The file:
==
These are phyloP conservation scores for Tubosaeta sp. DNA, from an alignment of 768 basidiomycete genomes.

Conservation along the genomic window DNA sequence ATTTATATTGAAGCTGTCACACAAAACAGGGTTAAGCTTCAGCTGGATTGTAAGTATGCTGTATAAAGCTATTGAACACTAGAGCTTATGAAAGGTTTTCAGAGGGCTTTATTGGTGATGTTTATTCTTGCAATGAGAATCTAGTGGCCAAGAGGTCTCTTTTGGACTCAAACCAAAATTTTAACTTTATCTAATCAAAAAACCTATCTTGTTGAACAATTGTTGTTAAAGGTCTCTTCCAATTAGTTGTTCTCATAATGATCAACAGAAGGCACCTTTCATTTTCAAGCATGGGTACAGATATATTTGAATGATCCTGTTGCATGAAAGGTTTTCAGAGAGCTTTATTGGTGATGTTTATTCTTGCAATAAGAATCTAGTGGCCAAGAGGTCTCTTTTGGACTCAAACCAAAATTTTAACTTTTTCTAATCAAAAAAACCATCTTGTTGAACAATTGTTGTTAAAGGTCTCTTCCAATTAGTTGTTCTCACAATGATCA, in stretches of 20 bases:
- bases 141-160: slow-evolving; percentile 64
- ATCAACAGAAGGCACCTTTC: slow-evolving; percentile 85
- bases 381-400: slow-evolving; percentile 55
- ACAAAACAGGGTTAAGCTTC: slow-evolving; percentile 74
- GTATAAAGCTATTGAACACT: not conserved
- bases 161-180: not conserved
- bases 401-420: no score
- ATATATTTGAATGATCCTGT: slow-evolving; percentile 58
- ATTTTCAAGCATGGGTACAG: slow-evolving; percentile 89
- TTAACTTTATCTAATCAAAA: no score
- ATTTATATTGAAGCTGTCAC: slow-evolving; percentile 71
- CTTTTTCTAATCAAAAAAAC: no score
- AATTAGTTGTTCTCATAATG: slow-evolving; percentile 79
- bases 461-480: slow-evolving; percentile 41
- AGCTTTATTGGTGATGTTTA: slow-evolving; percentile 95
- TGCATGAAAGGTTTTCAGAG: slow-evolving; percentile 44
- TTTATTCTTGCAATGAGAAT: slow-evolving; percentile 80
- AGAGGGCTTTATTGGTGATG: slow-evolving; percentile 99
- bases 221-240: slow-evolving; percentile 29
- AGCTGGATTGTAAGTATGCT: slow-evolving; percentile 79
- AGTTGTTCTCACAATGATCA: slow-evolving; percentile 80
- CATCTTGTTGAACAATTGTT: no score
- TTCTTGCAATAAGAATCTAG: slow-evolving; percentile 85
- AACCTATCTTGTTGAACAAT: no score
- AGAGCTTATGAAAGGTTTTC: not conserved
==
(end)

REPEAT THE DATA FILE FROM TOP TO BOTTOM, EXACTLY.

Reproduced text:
These are phyloP conservation scores for Tubosaeta sp. DNA, from an alignment of 768 basidiomycete genomes.

Conservation along the genomic window DNA sequence ATTTATATTGAAGCTGTCACACAAAACAGGGTTAAGCTTCAGCTGGATTGTAAGTATGCTGTATAAAGCTATTGAACACTAGAGCTTATGAAAGGTTTTCAGAGGGCTTTATTGGTGATGTTTATTCTTGCAATGAGAATCTAGTGGCCAAGAGGTCTCTTTTGGACTCAAACCAAAATTTTAACTTTATCTAATCAAAAAACCTATCTTGTTGAACAATTGTTGTTAAAGGTCTCTTCCAATTAGTTGTTCTCATAATGATCAACAGAAGGCACCTTTCATTTTCAAGCATGGGTACAGATATATTTGAATGATCCTGTTGCATGAAAGGTTTTCAGAGAGCTTTATTGGTGATGTTTATTCTTGCAATAAGAATCTAGTGGCCAAGAGGTCTCTTTTGGACTCAAACCAAAATTTTAACTTTTTCTAATCAAAAAAACCATCTTGTTGAACAATTGTTGTTAAAGGTCTCTTCCAATTAGTTGTTCTCACAATGATCA, in stretches of 20 bases:
- bases 141-160: slow-evolving; percentile 64
- ATCAACAGAAGGCACCTTTC: slow-evolving; percentile 85
- bases 381-400: slow-evolving; percentile 55
- ACAAAACAGGGTTAAGCTTC: slow-evolving; percentile 74
- GTATAAAGCTATTGAACACT: not conserved
- bases 161-180: not conserved
- bases 401-420: no score
- ATATATTTGAATGATCCTGT: slow-evolving; percentile 58
- ATTTTCAAGCATGGGTACAG: slow-evolving; percentile 89
- TTAACTTTATCTAATCAAAA: no score
- ATTTATATTGAAGCTGTCAC: slow-evolving; percentile 71
- CTTTTTCTAATCAAAAAAAC: no score
- AATTAGTTGTTCTCATAATG: slow-evolving; percentile 79
- bases 461-480: slow-evolving; percentile 41
- AGCTTTATTGGTGATGTTTA: slow-evolving; percentile 95
- TGCATGAAAGGTTTTCAGAG: slow-evolving; percentile 44
- TTTATTCTTGCAATGAGAAT: slow-evolving; percentile 80
- AGAGGGCTTTATTGGTGATG: slow-evolving; percentile 99
- bases 221-240: slow-evolving; percentile 29
- AGCTGGATTGTAAGTATGCT: slow-evolving; percentile 79
- AGTTGTTCTCACAATGATCA: slow-evolving; percentile 80
- CATCTTGTTGAACAATTGTT: no score
- TTCTTGCAATAAGAATCTAG: slow-evolving; percentile 85
- AACCTATCTTGTTGAACAAT: no score
- AGAGCTTATGAAAGGTTTTC: not conserved